The appeal is disposed off.







8 thoughts on “A UNUSUAL ORDER

  1. In judgment of Gujarat High Court ( KJ VaidyaJ) in state of Gujarat vs Rajesh Medical and general stores criminal appeal no. 538 of 1986 decided on 15.3. 1993 ,. some good words in relevance to sentencing are cited: at para 7 : ” Now with due respect to the learned magistrate , it may be stated that except bare assertions in the joint pursuit ( Exp6) submitted by the respondents to the effect that the respondents no. 2 was sick old man and was not attending the shop at the relevant time, thee was absolutely nothing on the record to testify and support the same for the court to satisfy its JUDICIAL CONSCIENCE regarding genuineness of the same to accept it. In the said joint pursuit there is neither any specific age mentioned nor any specific disease described , nor any medical certificate produced in support of the alleged sickness of the respondent no. 2 . Thus , except bald assertion and mere ipsi-dixit in the written pursuit , there is absolutely nothing on the record to justify alleged grounds for taking any lenient view of the matter, even if it was legally possible to be availed of.IT IS TO BE MENTIONED THAT WHEN LEGISLATURE VESTS ANY DISCRETION IN COURTS TO AWARD LESS THAN THE MINIMUM SENTENCE PRESCRIBED UNDER THE PARTICULAR STATUTE THEN SUCH A DISCRETION SHOULD BE EXERCISED WITH THE UTMOST CARE AND CIRCUMSPECTION. IF ONE ON THE CONTRARY , THE COURT REMAINS RELAXED AND UNATTENTIVE , IT IS VERY LIKELY THAT IN A GIVEN CASE SOME SCHEMING ACCUSED TRICKILY INVOKING FALSE SYMPATHY OF COURT MAY GET AWAY WITH LIGHT SENTENCE DEFEATING THE VERY OBJECT OF SENTENCING PROCESS.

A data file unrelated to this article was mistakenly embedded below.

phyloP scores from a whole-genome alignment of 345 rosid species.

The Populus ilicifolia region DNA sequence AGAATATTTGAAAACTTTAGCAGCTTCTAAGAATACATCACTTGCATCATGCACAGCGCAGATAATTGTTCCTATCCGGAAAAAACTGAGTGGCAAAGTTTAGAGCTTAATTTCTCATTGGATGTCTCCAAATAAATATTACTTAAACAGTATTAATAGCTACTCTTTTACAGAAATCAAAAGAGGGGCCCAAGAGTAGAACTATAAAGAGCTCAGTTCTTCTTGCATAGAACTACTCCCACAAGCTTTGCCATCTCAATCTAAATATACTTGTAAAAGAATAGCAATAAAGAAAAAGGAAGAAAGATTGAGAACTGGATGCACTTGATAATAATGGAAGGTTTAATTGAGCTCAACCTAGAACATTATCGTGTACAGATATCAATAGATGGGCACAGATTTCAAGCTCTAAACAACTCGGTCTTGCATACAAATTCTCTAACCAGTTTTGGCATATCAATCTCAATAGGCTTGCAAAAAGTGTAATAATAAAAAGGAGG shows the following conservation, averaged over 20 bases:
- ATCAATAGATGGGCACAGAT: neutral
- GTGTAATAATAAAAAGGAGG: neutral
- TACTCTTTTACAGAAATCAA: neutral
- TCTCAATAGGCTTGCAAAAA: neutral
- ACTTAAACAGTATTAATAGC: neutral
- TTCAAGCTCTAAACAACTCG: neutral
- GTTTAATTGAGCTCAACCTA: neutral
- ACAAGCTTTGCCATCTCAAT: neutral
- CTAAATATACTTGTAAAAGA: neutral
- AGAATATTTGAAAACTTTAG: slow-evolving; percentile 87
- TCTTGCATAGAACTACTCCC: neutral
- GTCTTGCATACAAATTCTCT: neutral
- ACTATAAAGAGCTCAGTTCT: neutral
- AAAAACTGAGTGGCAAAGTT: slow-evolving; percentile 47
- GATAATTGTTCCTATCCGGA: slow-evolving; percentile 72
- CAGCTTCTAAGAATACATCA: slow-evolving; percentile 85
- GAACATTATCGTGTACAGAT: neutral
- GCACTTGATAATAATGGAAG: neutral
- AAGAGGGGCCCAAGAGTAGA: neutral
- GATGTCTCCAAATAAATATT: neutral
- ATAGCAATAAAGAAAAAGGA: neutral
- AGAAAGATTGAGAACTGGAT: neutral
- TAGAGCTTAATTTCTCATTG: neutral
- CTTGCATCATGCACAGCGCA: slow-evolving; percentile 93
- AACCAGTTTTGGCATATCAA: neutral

3. With due respect to all judges.i strongly feel that many of them really need to study law all over again and then sit for deciding.many of their decisions are devoid of what the legislature actually wants.instead of interpreting what is the law they have themself taken the job of legislature.with a country where separation of power and rule of law is the essence of constitution ,they themself start is legislating.the way earlier judges used to interpret law is the “task” they have to not only learn but also apply.

  4. the judgement reflects on the insensitivity and the defeatist approach of the criminal justice administration system in india. the whole process of getting justice is so tedious and painstakingly slow specially for poor that they are left with no other alternative but to compromise. the ideas about establishing fast track court is still elusive. for women it is becoming increasingly difficult to get justice.therefore need of the hour is to establish them fast so there is no short cut.